Significantly, less than 1% of all gender focused aid is going to women's rights organizations and institutions.
Between 2017-2018, women’s rights organizations received only 0.13% out of the total ODA; and only 0.4% of all gender-focused aid. ODA commitment for women’s rights organizations has increased by only $6M USD, from $192M USD in 2013-2014 to $198M USD in four years. Overall, ODA for gender equality as a primary objective has not changed nearly as much, staying stagnant at 4% of all gender focused aid for nearly 10 years.
Feminist Funding Pales in Comparison to Anti-Feminist and Anti-LGBTQ Funding
More concerning is the fact that these numbers are pale in comparison to the massive funding being driven against the human rights of women and LGBTIQ people, and the advancement of gender justice. Over $280M USD for instance from the Christian right in the US fund activities that collude with Russia and other anti-rights actors at multilateral spaces like the UN. They are effectively making devastating inroads to roll back human rights, gender, and sexual and reproductive freedom and bodily autonomy. At the national and regional level, extensive financial resources fuel efforts to push anti-feminist and anti-LGBTQI legislation.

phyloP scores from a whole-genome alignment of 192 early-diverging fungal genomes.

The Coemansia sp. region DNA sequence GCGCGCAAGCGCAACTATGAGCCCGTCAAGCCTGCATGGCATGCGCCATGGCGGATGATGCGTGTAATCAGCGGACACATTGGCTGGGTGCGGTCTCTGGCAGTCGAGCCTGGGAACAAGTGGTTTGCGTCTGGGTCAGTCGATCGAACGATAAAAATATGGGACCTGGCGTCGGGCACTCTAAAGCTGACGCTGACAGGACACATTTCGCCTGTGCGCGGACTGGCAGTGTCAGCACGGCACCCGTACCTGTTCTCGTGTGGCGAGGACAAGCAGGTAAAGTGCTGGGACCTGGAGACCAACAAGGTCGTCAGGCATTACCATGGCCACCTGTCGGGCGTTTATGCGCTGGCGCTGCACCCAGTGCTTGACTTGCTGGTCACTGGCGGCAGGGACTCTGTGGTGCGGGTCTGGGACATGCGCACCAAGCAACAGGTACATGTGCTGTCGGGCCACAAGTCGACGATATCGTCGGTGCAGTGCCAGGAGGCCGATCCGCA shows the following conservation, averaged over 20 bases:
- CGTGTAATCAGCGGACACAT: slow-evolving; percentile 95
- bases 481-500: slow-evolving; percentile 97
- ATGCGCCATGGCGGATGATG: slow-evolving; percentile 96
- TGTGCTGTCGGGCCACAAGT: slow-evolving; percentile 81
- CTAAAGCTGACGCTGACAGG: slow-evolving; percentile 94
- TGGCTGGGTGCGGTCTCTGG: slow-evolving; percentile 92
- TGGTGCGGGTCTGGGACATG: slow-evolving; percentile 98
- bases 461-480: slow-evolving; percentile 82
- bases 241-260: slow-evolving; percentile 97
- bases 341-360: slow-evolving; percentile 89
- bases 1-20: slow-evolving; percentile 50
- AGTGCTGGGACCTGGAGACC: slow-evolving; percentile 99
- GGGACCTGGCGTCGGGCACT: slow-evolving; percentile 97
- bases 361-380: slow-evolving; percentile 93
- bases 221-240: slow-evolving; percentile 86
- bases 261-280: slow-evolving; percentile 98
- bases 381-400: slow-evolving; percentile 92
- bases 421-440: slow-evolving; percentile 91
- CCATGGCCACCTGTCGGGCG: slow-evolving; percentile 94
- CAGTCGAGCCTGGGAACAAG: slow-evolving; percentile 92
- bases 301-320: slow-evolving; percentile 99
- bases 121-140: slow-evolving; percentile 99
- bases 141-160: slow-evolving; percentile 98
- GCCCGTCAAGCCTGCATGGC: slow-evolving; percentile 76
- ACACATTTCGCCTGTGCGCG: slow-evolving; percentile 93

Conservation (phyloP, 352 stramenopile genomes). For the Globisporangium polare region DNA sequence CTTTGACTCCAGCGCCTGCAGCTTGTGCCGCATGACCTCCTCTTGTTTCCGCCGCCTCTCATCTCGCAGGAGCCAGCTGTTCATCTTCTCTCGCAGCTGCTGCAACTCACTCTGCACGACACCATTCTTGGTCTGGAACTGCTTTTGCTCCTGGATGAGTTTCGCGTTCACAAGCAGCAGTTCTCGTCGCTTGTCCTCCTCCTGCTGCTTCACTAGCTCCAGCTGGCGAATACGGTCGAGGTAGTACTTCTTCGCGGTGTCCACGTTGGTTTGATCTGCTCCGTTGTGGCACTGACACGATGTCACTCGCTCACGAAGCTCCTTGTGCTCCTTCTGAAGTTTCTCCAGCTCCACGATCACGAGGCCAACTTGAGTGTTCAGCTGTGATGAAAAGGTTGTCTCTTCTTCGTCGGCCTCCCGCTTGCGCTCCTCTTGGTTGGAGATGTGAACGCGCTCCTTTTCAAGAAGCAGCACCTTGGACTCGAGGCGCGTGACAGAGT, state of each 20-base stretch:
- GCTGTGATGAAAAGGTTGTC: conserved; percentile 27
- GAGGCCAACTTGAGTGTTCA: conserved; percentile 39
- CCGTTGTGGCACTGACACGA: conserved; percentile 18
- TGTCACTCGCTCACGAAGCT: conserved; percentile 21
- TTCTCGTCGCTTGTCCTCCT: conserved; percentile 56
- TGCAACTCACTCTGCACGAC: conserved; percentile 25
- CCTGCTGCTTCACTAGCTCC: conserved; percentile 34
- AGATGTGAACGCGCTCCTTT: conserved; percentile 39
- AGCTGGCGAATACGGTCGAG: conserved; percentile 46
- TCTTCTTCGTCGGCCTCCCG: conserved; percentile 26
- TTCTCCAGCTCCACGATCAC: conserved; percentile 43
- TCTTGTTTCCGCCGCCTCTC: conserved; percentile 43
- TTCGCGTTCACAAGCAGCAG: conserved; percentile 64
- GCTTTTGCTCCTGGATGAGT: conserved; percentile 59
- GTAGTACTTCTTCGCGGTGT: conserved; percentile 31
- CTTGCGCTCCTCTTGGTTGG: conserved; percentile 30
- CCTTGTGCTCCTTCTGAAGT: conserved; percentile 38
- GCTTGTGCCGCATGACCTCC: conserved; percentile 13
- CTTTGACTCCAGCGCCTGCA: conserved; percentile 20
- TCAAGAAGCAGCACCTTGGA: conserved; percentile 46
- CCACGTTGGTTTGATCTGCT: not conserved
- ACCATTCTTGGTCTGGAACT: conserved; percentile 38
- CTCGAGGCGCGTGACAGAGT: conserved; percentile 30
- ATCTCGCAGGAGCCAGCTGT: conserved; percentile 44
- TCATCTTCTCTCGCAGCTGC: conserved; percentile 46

In addition to the increased work of anti-rights actors, further wealth consolidation by the ultra-rich is threatening the human rights of women and LGBTQI, feminist movements and gender justice efforts. The pandemic has triggered an unprecedented economic crisis, pushing many more people into poverty while the wealth of billionaires see their net worth increase by half a trillion dollars. Meanwhile, taxpayers subsidize the poverty wages of the many workers of the companies owned by these billionaires. Importantly, with asymmetries of power between countries and regions, there is a systematic plundering of capital and wealth from some of the poorest countries, resources desperately needed to fund life saving services, not least gender justice related. In these times of unprecedented economic crises, programs targeting gender equity, women and girls rights get defunded while their needs drastically increase.